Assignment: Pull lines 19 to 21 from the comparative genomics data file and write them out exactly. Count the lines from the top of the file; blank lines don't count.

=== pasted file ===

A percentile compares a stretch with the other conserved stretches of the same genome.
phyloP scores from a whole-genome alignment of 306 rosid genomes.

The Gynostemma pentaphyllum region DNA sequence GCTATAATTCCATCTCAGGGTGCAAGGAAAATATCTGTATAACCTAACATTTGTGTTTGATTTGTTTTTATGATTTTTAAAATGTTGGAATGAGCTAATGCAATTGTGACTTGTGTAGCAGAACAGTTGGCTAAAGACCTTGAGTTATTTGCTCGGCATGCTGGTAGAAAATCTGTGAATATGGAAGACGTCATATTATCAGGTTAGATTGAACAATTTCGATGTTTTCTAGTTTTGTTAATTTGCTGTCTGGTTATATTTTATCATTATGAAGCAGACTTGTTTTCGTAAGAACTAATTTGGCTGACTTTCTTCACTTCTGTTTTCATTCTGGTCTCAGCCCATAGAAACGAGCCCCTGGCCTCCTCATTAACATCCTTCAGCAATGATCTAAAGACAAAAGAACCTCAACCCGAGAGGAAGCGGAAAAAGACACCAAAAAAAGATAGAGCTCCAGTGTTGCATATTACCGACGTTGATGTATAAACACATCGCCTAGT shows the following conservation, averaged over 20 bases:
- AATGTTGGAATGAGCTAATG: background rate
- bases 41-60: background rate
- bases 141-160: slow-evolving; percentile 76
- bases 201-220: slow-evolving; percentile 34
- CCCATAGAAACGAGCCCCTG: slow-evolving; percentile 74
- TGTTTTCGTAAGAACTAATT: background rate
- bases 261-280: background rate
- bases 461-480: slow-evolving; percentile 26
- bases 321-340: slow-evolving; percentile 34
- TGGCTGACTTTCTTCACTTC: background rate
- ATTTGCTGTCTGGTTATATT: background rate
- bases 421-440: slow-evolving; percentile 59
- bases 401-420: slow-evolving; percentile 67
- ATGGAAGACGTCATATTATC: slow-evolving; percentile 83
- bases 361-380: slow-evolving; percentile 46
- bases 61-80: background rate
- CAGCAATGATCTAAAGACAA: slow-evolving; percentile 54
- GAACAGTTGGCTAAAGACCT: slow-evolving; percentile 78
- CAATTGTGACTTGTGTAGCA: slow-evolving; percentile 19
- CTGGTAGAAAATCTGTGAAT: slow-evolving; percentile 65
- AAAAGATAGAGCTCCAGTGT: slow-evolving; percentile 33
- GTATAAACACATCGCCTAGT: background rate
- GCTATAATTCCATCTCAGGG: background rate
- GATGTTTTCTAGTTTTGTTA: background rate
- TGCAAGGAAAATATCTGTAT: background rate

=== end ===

- bases 61-80: background rate
- CAGCAATGATCTAAAGACAA: slow-evolving; percentile 54
- GAACAGTTGGCTAAAGACCT: slow-evolving; percentile 78